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How to keep your tenants fire safe

According to the Home Office there were 556,884 fire-related incidents between 1 July 2017 and 30 June 2018.  During this time there were, sadly, 247 deaths and 3,106 injuries caused by fire.  Of the 30,412 fires in England, 75% were in a primary dwelling, such as houses, bungalows, converted flats and other properties.  We at Redmayne Miller Rees know that one of your priorities is knowing that your tenants are safe, which is why it is always useful to remind your tenants how they can protect themselves against fire.


You have ensured your properties are compliant by having the necessary smoke alarms fitted but it is your tenant’s responsibility to check they are working and to replace batteries when necessary. Do they do it?  We’re sure your tenants would appreciate a reminder to undertake this task, as it is in their interest and yours to keep them safe.


We have so much technology in our homes, from the standard TVs and media systems, to gaming and of course smart speakers such as Amazon’s Echo and Alexa.  With this in mind, have you ensured that your rental properties have a sufficient number of electrical sockets? One of the main causes of fires in a home is overloading plug sockets, so ensuring your tenants have enough sockets for their needs will hopefully prevent this from happening.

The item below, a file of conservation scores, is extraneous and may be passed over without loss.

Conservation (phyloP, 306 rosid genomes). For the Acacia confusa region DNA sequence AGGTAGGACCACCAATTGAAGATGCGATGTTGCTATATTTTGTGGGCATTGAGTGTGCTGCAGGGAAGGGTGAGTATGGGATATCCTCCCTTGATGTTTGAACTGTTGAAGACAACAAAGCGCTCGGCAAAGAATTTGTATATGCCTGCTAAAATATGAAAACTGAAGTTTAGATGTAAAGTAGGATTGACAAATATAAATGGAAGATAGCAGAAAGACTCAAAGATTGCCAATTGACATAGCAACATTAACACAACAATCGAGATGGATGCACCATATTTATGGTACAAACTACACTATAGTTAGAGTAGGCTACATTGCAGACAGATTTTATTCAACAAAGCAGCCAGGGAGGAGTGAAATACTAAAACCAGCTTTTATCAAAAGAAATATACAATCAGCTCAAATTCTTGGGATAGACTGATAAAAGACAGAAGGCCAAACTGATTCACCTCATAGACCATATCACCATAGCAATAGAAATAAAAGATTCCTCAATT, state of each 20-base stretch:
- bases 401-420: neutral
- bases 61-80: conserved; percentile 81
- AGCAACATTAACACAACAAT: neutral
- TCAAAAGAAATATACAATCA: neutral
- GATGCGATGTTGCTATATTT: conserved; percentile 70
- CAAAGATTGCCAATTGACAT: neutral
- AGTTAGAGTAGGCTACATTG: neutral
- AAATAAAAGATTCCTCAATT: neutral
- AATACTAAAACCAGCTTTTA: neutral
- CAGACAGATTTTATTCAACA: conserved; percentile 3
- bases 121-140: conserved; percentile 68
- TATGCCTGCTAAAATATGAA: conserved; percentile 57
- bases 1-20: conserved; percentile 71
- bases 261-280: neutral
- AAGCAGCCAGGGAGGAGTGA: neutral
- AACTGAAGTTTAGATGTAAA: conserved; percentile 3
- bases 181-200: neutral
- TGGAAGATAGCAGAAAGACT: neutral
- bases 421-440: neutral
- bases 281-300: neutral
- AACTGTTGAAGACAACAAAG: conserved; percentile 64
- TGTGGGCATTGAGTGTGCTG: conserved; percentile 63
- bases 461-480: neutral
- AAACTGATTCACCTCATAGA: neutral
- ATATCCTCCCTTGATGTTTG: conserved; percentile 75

More and more people are experimenting in the kitchen, with companies such as Gousto and Hello Fresh providing you all the tools you need to create a culinary masterpiece.  When it comes to accidental fires, around 48% are caused when appliances are left unattended, such as a chip pan or when you leave a tea towel too close to the hob.


During the winter months, your tenants may wish to add additional heating to your rental property by means of heaters.  As great as these are for blasting out additional warmth, it is advisable to let them know the hazards that could be caused by having their laundry close to or drying on these.  Heaters like this can also cause damp if the property is not ventilated property, so you may wish to advise your tenants prior to the start of their tenancy on using them in your property.


If you’ve furnished your property you will have checked that all the furniture and furnishings meet the regulatory safety regulations.  But if you’ve inherited furniture with your property, or you have bought second hand, you have no guarantees.  You are legally required to ensure that everything you use to furnish your property is fire safe.


How long is it since you checked your property is safe from fire?  If you would like more advice on how to ensure your tenants are safe, contact a member of our team.